This article explains Value Stream Mapping in a practical way. After reading you will understand the basics of this powerful problem solving and continuous improvement tool.
What is Value Stream Mapping?
In a Value Stream Mapping business processes are analysed and identified.
The sequences of the activities that create a product or service are analysed and a value is assigned to each separate activity.
Value Stream Analysis is also known as Lean Value Stream Mapping.
The objective of value stream mapping is a continuous improvement of business processes. The business process is represented diagrammatically.
The steps in the process and the flows of information and materials are represented visually in this diagram.
The diagram identifies where improvements need to be made in the process.
As a joint idea is created by using the current situation including waste, employees will better understand each other’s work and problems.
Furthermore, Value Stream Mapping is a good model to work towards a future situation.
Value Stream Mapping steps
Before analysing the current situation, the objective of the analysis must be determined first, for instance decreasing lead times or improving quality.
It is important that the objectives are acceptable to the employees. Subsequently, the customer value per product is identified.
Then a team is formed that will be involved in the value and information stream activities.
The following step-by-step plan can then be used:
- Identify the activities (process steps) and assign the right order.
- Determine frameworks for the roles of the activity.
- The data on processing, waiting and recovering times of an activity can be determined. The extent to which an activity is completed correctly the first time is expressed as a percentage.
- The efficiency of the process is calculated (operation time versus lead time)
- Waste in the entire process is identified.
The objective of a Value Stream Mapping is to provide an overview of the current situation and to identify waste.
The source of waste will surface when the ideal and future value stream is detailed. Eight types of waste can be identified:
It is wasteful when machines and/or employees must wait before activities can be carried out.
Examples: inventory shortage, no instructions and waiting for decisions.
An inefficient flow of commodities, products, documents creates waste.
Examples: bad lay-out and routing of and on the work floor, overlapping of transportation, inefficient agreements about transport.
Producing more than required is wasteful. Examples: not knowing what the customer needs, excess inventory causing obsolescence.
A safety stock is necessary but only to a limited extent. A large inventory costs money, takes up much space and loses value (obsolescence).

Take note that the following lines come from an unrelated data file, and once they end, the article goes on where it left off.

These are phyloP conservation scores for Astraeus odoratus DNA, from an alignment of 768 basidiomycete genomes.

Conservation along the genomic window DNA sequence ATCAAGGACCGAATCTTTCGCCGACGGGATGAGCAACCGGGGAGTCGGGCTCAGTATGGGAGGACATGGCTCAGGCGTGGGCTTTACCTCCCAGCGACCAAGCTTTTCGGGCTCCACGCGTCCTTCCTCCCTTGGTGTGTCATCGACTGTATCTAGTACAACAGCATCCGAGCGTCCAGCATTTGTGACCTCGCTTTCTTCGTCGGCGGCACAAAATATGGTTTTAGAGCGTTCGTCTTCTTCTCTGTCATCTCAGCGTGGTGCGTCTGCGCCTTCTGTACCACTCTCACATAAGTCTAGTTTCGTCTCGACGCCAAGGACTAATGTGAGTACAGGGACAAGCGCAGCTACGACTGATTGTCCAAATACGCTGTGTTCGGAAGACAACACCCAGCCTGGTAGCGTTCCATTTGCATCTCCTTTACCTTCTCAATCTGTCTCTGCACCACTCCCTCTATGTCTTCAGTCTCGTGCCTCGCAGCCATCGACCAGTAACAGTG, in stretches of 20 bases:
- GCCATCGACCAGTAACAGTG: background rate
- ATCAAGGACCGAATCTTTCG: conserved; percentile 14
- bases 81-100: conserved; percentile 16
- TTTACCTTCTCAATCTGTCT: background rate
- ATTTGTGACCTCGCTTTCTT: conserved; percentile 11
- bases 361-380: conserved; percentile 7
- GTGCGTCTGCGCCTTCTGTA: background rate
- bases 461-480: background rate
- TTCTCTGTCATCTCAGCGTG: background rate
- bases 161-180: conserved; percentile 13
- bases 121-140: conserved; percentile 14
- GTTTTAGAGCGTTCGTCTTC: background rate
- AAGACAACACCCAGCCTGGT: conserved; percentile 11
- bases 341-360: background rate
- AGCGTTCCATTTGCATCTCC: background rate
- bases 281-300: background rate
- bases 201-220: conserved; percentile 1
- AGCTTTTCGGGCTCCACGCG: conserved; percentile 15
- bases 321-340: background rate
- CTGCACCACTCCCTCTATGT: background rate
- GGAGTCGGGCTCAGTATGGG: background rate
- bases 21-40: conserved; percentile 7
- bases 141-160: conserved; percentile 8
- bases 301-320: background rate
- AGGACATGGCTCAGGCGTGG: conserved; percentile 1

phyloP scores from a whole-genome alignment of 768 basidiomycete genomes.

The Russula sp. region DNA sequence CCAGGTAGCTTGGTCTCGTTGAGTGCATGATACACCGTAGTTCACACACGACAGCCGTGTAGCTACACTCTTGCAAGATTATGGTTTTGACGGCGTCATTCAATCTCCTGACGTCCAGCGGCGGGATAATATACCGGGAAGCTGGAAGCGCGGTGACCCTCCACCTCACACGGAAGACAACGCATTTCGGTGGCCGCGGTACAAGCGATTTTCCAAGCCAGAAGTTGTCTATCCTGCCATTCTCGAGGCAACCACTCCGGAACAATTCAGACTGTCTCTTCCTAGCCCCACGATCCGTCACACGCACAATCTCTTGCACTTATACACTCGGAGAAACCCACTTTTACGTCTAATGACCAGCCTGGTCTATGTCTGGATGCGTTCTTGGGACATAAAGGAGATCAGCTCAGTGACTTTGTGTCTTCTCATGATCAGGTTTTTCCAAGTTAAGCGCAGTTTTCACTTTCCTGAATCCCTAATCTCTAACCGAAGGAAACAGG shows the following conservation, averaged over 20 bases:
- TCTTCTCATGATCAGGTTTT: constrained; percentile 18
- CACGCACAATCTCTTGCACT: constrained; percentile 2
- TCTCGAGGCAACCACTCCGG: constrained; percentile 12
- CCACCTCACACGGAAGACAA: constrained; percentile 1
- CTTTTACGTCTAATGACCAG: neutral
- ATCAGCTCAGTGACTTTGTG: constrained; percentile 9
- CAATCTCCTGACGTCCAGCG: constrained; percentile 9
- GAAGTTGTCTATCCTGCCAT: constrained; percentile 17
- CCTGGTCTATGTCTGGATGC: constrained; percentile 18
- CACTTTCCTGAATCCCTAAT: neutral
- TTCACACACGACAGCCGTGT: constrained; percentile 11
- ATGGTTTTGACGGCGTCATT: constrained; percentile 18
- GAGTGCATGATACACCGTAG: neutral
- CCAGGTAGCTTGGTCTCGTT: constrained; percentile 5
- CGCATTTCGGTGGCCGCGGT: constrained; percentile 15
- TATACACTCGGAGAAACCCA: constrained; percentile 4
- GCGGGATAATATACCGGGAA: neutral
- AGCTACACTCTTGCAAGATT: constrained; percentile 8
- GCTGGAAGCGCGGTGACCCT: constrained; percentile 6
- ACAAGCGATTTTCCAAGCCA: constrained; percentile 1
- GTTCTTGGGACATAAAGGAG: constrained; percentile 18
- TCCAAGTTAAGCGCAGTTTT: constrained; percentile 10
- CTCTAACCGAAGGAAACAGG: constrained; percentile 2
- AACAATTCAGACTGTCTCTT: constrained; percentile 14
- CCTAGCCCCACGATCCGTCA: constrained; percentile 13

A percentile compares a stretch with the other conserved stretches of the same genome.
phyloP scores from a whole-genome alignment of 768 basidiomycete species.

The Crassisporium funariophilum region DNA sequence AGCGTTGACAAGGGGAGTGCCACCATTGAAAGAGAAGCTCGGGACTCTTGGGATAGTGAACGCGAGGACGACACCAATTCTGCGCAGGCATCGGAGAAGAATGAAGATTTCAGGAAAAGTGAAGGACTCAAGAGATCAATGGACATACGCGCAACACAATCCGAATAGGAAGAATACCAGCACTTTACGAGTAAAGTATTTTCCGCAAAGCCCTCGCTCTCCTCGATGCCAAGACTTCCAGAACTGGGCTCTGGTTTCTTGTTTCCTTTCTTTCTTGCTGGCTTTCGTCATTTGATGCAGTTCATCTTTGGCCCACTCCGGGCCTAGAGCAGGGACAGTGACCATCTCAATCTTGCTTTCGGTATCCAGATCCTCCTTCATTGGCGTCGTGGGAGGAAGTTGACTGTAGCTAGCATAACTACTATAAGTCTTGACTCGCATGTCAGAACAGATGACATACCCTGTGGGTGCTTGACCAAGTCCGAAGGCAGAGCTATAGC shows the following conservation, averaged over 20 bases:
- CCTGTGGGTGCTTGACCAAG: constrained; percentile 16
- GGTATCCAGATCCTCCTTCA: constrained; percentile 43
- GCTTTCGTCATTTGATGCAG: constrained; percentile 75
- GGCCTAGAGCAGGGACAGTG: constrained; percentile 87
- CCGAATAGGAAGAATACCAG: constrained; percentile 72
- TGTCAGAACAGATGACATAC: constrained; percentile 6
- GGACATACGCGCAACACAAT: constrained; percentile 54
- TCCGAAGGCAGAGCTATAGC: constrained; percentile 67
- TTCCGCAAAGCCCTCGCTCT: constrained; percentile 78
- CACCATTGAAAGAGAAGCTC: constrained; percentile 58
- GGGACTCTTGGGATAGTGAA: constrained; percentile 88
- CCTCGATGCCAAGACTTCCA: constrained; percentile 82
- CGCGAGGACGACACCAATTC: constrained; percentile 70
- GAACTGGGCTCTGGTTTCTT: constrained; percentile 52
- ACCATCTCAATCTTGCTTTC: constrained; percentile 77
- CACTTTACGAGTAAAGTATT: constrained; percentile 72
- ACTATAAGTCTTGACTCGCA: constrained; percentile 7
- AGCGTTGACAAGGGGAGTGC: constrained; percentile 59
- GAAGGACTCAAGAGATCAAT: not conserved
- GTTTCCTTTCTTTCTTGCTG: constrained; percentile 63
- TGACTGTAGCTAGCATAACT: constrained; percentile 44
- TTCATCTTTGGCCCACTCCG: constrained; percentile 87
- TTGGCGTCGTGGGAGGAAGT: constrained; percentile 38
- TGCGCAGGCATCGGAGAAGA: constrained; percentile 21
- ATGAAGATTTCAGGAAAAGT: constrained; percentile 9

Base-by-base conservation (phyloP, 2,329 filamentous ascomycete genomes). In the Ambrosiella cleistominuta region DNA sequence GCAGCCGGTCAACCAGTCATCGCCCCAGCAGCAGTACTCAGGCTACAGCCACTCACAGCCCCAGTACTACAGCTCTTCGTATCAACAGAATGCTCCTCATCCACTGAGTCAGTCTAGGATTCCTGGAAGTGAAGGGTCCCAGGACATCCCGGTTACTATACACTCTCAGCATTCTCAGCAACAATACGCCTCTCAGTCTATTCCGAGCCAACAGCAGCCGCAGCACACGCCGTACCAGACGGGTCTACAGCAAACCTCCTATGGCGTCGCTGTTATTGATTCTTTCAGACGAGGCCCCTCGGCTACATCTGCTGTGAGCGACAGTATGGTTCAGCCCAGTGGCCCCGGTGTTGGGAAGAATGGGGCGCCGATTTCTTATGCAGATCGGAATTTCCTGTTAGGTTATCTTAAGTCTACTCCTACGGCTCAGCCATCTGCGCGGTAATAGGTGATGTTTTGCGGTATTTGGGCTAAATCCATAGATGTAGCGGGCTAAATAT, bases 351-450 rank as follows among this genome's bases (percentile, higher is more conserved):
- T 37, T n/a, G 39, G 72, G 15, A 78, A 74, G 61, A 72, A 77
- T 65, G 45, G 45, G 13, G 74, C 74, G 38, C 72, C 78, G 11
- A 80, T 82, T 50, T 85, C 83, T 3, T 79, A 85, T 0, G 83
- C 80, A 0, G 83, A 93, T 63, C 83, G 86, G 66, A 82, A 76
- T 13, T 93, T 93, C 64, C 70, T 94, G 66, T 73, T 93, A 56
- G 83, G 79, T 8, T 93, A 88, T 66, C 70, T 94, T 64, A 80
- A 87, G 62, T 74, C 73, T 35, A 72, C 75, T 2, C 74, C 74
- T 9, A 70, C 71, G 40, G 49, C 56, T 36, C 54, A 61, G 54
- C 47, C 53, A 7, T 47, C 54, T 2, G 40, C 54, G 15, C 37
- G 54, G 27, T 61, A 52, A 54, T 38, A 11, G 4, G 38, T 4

The first time an activity is carried out correctly forms part of Value Stream Mapping, It is a waste when errors have to be corrected at a later date.
For instance: corrections performed during an activity, subsequent repairs.
Any wasted movements during the performance of an activity cost time and money.
Examples: looking for tools, documents that cannot be found or are stored in a place that is located far away from the work floor (records kept in the basement).
It is expensive when too many steps must be taken to process a product.
Therefore it is important to asses in advance what the customer requires and to adjust the processing method to match this.
The key elements in a Lean management organization are the employees.
This is why it is important to use their skills in the best possible way and in the right place. If this does not happen, waste exists.
As Value Stream Mapping provides a good insight into waste, an organization can cater for the customer’s needs and requirements in a much better way.
It quickly becomes clear how the business processes work. As the focus is on the team, there is a common element of involvement resulting in a better communication.
A Value Stream Mapping is a starting point for improvement projects in which an overview is created of the lead time, processing time and recovery time.
It’s Your Turn
What do you think? Is Value Stream Mapping applicable in today’s modern (production) companies? Do you recognize the practical explanation or do you have more additions? What are your success factors for the good Value Stream Mapping exercise?
Share your experience and knowledge in the comments box below.
- Abdulmalek, F. A. & Rajgopal, J. (2007). Analyzing the benefits of lean manufacturing and value stream mapping via simulation: a process sector case study. International Journal of production economics, 107(1), 223-236.
- Hines, P. & Rich, N. (1997). The seven value stream mapping tools. International journal of operations & production management, 17(1), 46-64.
- Rother, M. & Shook, J. (2003). Learning to see: value stream mapping to add value and eliminate muda. Lean Enterprise Institute.
- Seth, D. & Gupta, V. (2005). Application of value stream mapping for lean operations and cycle time reduction: an Indian case study. Production Planning & Control, 16(1), 44-59.
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